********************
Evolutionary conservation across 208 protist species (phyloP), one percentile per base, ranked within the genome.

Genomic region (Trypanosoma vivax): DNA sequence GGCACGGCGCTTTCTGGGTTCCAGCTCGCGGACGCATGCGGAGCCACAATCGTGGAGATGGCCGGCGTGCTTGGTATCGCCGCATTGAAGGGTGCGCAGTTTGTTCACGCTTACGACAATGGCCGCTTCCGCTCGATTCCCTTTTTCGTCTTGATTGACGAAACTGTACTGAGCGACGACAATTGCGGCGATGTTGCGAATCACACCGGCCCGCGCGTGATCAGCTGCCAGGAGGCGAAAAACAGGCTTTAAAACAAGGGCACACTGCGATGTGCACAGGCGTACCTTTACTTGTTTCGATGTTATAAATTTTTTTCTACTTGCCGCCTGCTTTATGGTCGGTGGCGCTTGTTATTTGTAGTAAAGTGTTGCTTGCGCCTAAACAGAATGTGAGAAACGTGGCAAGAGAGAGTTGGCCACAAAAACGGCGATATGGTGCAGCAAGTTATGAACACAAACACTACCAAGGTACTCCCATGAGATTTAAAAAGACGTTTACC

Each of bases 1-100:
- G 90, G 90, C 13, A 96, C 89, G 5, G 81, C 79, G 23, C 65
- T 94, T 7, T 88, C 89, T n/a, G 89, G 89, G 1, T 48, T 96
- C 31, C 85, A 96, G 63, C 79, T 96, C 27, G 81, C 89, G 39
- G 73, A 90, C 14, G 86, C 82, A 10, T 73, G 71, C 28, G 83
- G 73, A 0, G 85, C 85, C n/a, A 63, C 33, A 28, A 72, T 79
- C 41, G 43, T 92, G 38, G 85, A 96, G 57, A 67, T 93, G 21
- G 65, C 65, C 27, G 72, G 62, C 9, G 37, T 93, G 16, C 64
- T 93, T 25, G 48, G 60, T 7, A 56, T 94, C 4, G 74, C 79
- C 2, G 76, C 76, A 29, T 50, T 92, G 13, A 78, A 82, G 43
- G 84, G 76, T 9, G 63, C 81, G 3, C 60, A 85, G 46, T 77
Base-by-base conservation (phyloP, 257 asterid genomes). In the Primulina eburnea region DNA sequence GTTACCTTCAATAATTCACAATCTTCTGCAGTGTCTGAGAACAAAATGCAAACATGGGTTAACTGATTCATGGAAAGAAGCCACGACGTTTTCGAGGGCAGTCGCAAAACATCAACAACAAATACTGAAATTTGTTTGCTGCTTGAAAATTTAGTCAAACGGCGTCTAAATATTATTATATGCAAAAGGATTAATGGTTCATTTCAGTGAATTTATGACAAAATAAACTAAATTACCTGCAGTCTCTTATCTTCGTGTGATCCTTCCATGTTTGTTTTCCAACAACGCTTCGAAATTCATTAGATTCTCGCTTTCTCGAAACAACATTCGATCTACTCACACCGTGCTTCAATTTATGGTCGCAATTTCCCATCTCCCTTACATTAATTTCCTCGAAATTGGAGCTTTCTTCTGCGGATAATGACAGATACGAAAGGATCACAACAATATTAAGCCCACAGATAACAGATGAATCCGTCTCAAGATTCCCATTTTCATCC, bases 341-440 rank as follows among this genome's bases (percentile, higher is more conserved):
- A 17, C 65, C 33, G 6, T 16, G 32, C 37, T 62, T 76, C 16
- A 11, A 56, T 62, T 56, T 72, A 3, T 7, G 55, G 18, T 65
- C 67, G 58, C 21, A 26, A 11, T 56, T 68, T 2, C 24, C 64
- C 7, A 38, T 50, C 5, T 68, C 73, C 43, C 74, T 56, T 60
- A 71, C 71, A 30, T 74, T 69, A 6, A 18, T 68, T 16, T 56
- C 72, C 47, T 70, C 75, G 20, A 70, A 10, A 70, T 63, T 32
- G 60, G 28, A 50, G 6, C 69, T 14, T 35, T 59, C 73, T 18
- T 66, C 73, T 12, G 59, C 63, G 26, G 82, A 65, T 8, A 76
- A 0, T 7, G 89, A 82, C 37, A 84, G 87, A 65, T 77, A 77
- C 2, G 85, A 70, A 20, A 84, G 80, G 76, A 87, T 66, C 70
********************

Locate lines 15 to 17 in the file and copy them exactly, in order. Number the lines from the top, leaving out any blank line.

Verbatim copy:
- A 17, C 65, C 33, G 6, T 16, G 32, C 37, T 62, T 76, C 16
- A 11, A 56, T 62, T 56, T 72, A 3, T 7, G 55, G 18, T 65
- C 67, G 58, C 21, A 26, A 11, T 56, T 68, T 2, C 24, C 64